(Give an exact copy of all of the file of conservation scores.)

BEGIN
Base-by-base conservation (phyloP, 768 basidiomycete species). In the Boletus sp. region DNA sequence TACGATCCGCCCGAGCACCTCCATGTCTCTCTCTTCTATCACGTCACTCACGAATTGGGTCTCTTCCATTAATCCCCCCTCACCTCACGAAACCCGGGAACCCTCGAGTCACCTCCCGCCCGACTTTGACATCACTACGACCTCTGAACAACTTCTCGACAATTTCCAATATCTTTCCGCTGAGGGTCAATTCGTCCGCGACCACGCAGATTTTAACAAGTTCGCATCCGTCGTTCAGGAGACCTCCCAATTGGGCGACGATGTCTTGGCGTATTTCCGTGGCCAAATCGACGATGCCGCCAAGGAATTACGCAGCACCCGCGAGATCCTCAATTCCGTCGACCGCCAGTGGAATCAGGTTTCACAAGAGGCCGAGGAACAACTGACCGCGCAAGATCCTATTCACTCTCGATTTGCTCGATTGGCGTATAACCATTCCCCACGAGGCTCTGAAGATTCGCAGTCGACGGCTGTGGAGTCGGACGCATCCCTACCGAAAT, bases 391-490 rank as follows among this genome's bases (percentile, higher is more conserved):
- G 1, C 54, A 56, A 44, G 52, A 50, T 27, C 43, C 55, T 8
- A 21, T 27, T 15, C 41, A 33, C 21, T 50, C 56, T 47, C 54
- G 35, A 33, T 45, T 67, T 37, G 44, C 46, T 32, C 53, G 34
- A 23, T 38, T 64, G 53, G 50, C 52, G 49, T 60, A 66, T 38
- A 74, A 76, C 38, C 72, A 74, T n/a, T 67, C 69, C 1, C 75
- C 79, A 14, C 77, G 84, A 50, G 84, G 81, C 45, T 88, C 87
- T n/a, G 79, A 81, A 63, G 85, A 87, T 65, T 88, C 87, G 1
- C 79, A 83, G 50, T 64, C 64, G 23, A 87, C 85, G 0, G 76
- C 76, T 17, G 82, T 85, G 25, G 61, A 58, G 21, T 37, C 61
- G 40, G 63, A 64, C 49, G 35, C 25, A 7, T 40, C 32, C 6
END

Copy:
Base-by-base conservation (phyloP, 768 basidiomycete species). In the Boletus sp. region DNA sequence TACGATCCGCCCGAGCACCTCCATGTCTCTCTCTTCTATCACGTCACTCACGAATTGGGTCTCTTCCATTAATCCCCCCTCACCTCACGAAACCCGGGAACCCTCGAGTCACCTCCCGCCCGACTTTGACATCACTACGACCTCTGAACAACTTCTCGACAATTTCCAATATCTTTCCGCTGAGGGTCAATTCGTCCGCGACCACGCAGATTTTAACAAGTTCGCATCCGTCGTTCAGGAGACCTCCCAATTGGGCGACGATGTCTTGGCGTATTTCCGTGGCCAAATCGACGATGCCGCCAAGGAATTACGCAGCACCCGCGAGATCCTCAATTCCGTCGACCGCCAGTGGAATCAGGTTTCACAAGAGGCCGAGGAACAACTGACCGCGCAAGATCCTATTCACTCTCGATTTGCTCGATTGGCGTATAACCATTCCCCACGAGGCTCTGAAGATTCGCAGTCGACGGCTGTGGAGTCGGACGCATCCCTACCGAAAT, bases 391-490 rank as follows among this genome's bases (percentile, higher is more conserved):
- G 1, C 54, A 56, A 44, G 52, A 50, T 27, C 43, C 55, T 8
- A 21, T 27, T 15, C 41, A 33, C 21, T 50, C 56, T 47, C 54
- G 35, A 33, T 45, T 67, T 37, G 44, C 46, T 32, C 53, G 34
- A 23, T 38, T 64, G 53, G 50, C 52, G 49, T 60, A 66, T 38
- A 74, A 76, C 38, C 72, A 74, T n/a, T 67, C 69, C 1, C 75
- C 79, A 14, C 77, G 84, A 50, G 84, G 81, C 45, T 88, C 87
- T n/a, G 79, A 81, A 63, G 85, A 87, T 65, T 88, C 87, G 1
- C 79, A 83, G 50, T 64, C 64, G 23, A 87, C 85, G 0, G 76
- C 76, T 17, G 82, T 85, G 25, G 61, A 58, G 21, T 37, C 61
- G 40, G 63, A 64, C 49, G 35, C 25, A 7, T 40, C 32, C 6